Hello, and thanks for joining us at Tundra Telegram, the column where we talk about the subjects hoarding all our attention, and recommend some books that we think are straight fire.
This past weekend, HBO premiered House of the Dragon, the prequel series to their popular Game of Thrones show, based on George R. R. Martin’s A Song of Ice and Fire books. Viewers were keen to return to Westeros and learn about how the House of Targaryen fell – so keen, in fact, that streaming services HBO Max and Crave (in Canada) reportedly crashed for many users.
What better time to recommend some books for children and teens about dragons – books that are too hot, they’d make a dragon want to retire (from appearing in dragon-related books, I assume)? So, let’s not drag on any further (get it?) and jump into this week’s fiery recommendations.
What we’re looking for is books with dragons in them, so there’s no better way to start our picture book recommendations than with There’s a Dragon in Your Book by Tom Fletcher and Greg Abbott. But not just any dragon – a cute baby dragon that hatches in your book (as if it were Drogo’s funeral pyre) and young readers must stamp, blow, and flap their arms to save the book from bursting into flame when this baby dragon sneezes!
One thing you don’t see a lot of in Game of Thrones is something you see a lot of in this book: underwear. Attack of the Underwear Dragon, written by Scott Rothman and Pete Oswald, follows Cole, the brave assistant to the great knight Sir Percival, who must face a terrifying Underwear Dragon on his own. The sequel, Return of the Underwear Dragon, reveals Cole and the Dragon’s conflict in the first book resulted from – spoiler alert – the Dragon’s inability to read signs. So this book chronicles young Cole’s attempt to teach his scaly friend to read – even resorting to alphabet-themed undies.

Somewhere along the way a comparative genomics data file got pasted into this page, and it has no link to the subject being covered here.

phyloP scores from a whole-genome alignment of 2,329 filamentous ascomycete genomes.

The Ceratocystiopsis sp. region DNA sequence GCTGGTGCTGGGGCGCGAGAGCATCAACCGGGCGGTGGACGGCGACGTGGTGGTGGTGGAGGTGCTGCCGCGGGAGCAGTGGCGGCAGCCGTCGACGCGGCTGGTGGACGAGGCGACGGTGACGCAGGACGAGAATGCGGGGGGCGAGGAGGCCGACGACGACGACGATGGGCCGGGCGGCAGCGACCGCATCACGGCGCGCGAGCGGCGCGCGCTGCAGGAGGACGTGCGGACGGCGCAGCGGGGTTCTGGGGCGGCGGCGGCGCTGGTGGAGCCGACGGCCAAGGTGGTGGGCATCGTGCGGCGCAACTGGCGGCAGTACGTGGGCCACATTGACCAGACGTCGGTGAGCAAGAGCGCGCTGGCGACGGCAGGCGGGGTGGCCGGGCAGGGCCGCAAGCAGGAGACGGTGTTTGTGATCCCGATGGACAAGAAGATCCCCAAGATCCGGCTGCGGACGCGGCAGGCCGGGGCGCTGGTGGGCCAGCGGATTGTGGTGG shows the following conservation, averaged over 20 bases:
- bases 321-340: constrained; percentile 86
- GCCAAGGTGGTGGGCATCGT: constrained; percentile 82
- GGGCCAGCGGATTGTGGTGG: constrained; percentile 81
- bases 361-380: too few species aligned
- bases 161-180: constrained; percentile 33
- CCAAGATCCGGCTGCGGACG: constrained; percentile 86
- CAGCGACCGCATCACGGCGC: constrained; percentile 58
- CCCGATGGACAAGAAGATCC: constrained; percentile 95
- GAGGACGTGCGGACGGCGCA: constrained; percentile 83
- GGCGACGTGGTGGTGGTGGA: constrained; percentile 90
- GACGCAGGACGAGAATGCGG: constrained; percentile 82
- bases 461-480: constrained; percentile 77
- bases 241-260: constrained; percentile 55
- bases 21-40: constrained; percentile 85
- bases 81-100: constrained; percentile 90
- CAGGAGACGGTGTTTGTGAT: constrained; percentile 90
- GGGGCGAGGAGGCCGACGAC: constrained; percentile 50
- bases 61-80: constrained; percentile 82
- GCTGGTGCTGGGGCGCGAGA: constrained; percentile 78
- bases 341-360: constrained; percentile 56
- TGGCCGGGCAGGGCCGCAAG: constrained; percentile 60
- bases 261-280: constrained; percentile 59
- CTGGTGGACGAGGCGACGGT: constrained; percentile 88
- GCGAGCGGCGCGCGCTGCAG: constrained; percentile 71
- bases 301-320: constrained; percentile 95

Okay, so the “dragons” in Joan Procter, Dragon Doctor aren’t the kind that fly and breathe fire. But this book by Patricia Valdez and Felicita Scala is about a pioneering female scientist who loved reptiles – especially komodo dragons. Procter became the Curator of Reptiles at the British Museum, designed the Reptile House at the London Zoo, and hosted children’s tea parties with her komodo dragon as a guest of honor (!).
Ellie’s Dragon by Bob Graham is sort of a modern twist on the “Puff the Magic Dragon” song, as it tells of the friendship of small, shy Ellie, and the newborn dragon she finds at the grocery store, Scratch, who may or may not be real.
Though it could have been written by a Targaryen, How to Light Your Dragon is actually written by Fred Benaglia and Didier Levy, and hilariously walks readers through the steps to help a dragon rediscover its fire-breathing abilities. While there are certain handy tricks (surprising your dragon with a cake and unlit birthday candles), readers learn the key is loving your dragon unconditionally.
And though a dragon is just one of the mythical creatures our heroine considers for a pet in Vikki VanSickle and Cale Atkinson’s If I Had a Gryphon – among unicorns, manticores, and, yes, gryphons – it’s among the ones that cause the most property damage, as it comically torches our poor pet lover’s house with a sneeze.
CHAPTER BOOKS & MIDDLE GRADE
When you hear “dragon,” you probably think of castles and knights in shining armor. Well, throw that out the window (like it were Bran Stark), because you need to read Canadian Zetta Elliott’s Dragons in a Bag series. The acclaimed middle-grade series takes place in modern-day Brooklyn, where young Jaxon and friends Kenny, Kavita and Vikram help his mother’s Ma deliver some baby dragons to a magical world where they’ll be safe. Book Two, The Dragon Thief, outlines what happens when Kavita steals a dragon’s egg. And The Witch’s Apprentice shows Jax learning a little magic for himself!
The Dragon Storm series, written by Alistair Chisholm and illustrated by Eric Deschamps, is a series of books, each about a youth brought to a secret league of dragonseers, The Guild, where they train to bond with their dragons and summon their power. Whether it’s Tom and Ironskin, Cara and Silverthief, or Ellis and Pathseeker – each kid and their dragon have a rousing adventure story to tell.